Has your rental application just been rejected? Determined to make lemonade out of lemons, you resolve to find out why you were rejected and change the situation so that your next application is approved.
Assuming that you filled out the application correctly and made no obvious mistakes such as bringing your pet rattlesnake or a running chainsaw to the rental office, what are the most likely reasons for your rejection? Rent Café recently released their findings on the top reasons for rental rejection – and the results may surprise you.
1. Neglecting to Make Payments –Sean McQuay, Credit and Banking Expert at NerdWallet, says, "A lot of rental agreements require a credit check. They are not checking your credit score per se, but they are going to make sure that you pay your bills on time." It's one thing to be late on your bills, but it's another to be so irresponsible that you let accounts go into default and trigger other adverse actions.
Over half of the reasons for rejection (53.1%) involve records of default and the subsequent actions from creditors (collections, civil court lawsuits, liens, or judgments against you). Why would people rent to you when you've already shown that you are a risk to pay your bills at all?
2. Poor or Insufficient Rental History – According to Rent Café, 15.4% of denied rental applications are due to either negative or limited rental histories. Even if you have never defaulted on accounts, a history of late rent payments suggest that you may be a bigger headache than a property owner is willing to take on. Of course, any rental history showing past damage or other failure to maintain a home or apartment is another red flag.
If you've never rented before, a landlord has little to go on to evaluate your risk. You may be passed over for applicants that clearly show less risk of non-payment.
3. Criminal History – A criminal history was cited as the reason for 11.9% of rental rejections. Behavior that is irresponsible enough to give you a criminal record is going to be difficult to overcome. It's important to show that you have paid your debt for any past criminal behavior and only engage in responsible behavior now, such as holding a regular job and paying any and all recent bills on time.
Your credit score is still an important factor. Millennial Money Expert Stefanie O'Connell explains the importance of a credit score this way: "Credit can be a measure of reliability because it's one of the only ways that we really have to distill a person's reliability down to a single number." You can check your credit score and read your credit report for free within minutes using Credit Manager by MoneyTips.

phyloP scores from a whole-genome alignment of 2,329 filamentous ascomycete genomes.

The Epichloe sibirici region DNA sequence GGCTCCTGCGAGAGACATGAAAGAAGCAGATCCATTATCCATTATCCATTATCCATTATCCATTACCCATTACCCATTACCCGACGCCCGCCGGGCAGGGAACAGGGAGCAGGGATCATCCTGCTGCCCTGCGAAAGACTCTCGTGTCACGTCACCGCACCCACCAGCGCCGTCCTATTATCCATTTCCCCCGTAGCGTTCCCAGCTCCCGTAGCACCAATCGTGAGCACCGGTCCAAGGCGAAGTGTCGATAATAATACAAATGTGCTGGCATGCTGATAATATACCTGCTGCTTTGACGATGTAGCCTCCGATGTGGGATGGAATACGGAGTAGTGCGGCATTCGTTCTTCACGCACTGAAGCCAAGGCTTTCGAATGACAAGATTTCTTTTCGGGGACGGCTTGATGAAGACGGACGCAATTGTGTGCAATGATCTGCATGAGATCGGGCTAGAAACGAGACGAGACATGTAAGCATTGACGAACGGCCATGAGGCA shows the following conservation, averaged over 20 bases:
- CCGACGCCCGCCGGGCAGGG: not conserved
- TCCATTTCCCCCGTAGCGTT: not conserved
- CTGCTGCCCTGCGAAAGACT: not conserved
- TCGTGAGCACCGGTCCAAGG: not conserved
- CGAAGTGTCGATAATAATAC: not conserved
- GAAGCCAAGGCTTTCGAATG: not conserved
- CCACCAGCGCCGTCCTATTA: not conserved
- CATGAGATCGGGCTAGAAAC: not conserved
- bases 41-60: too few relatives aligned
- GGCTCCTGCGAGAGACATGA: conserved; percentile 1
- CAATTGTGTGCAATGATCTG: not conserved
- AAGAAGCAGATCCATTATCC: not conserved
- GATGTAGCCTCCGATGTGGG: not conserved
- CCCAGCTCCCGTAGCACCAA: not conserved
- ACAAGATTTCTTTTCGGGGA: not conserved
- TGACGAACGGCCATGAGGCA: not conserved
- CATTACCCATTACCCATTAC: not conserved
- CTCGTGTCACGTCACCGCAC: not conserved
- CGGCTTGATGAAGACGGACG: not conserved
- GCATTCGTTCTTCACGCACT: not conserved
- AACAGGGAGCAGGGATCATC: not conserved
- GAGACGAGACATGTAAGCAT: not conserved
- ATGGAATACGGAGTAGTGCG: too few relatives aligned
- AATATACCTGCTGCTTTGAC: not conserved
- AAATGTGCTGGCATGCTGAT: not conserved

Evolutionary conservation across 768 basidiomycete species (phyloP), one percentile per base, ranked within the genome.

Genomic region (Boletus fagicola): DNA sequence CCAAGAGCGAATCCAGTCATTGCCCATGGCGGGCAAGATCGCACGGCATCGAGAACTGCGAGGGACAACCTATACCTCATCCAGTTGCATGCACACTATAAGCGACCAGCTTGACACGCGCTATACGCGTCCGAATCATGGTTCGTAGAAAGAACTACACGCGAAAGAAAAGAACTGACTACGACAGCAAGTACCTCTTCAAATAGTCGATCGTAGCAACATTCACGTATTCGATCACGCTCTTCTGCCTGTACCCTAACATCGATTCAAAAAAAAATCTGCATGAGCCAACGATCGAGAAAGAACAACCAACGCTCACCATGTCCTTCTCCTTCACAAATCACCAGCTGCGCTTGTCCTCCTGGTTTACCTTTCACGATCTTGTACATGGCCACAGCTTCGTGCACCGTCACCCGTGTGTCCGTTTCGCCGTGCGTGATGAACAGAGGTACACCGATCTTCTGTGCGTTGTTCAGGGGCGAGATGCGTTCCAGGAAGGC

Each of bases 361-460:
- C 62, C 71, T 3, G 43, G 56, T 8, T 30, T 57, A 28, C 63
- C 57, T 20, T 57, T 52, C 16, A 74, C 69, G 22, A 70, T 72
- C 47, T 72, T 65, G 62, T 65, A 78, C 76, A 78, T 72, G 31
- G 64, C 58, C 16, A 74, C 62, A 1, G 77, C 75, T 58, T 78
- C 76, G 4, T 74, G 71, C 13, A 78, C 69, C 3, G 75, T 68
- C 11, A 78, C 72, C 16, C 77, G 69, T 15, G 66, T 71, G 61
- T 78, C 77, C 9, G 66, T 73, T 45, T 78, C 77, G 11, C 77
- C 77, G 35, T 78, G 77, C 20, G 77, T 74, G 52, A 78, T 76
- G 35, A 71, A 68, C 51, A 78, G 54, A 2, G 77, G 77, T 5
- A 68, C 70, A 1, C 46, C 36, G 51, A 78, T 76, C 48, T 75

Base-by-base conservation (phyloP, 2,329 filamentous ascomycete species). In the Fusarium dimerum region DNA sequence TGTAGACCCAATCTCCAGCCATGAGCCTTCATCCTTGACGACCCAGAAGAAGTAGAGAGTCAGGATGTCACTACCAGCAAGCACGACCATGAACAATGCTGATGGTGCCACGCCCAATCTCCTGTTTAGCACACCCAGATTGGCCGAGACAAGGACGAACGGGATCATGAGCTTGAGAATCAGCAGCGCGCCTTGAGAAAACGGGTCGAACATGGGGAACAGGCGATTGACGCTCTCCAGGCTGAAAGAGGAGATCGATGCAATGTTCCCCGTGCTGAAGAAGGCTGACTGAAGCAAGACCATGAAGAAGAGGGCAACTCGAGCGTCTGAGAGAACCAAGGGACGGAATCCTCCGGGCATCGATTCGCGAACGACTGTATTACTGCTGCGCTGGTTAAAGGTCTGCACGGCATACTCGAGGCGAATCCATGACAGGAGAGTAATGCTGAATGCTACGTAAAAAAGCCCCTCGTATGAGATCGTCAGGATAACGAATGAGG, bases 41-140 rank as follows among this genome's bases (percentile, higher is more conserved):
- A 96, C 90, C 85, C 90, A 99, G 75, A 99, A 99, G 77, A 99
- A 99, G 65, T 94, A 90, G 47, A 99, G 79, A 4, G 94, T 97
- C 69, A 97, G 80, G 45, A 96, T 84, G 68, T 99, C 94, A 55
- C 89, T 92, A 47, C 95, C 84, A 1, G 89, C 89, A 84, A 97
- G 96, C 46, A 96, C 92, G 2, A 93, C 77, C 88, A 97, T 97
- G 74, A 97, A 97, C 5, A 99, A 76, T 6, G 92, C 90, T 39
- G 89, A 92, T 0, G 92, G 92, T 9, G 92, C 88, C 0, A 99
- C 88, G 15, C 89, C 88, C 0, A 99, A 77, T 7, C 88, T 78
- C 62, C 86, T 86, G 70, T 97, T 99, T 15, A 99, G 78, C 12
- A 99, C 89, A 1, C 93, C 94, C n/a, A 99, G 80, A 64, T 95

While the above categories can adversely affect your credit score, you can have a poor credit score for other reasons. Rejection simply from poor credit scores accounted for 7.9% of rental rejections in the Rent Café study.
You may be surprised to find insufficient income far down the list, in the combined category of negative or insufficient employment history or income at 7.1% – but you can overcome that with on-time payments. Sure, the odds are lower that you can pay your bills when you have limited income, but landlords don't care how you get your money (within reason – see "criminal history" above). They just care that you pay your rent on time and in full.
In short, give evaluators as positive a record as possible. You can't erase past actions, but you can take constructive financial actions that can improve your credit score, such as making all payments on time and reconciling old debts. Show potential landlords that any irresponsible behavior, financial or otherwise, is in the past and that your recent behavior merits their trust. It would probably help to continue the moratorium on rattlesnakes and chainsaws.
If you would like to see your credit report and credit score within minutes for free, check out Credit Manager.
This article was provided by our partners at moneytips.com.
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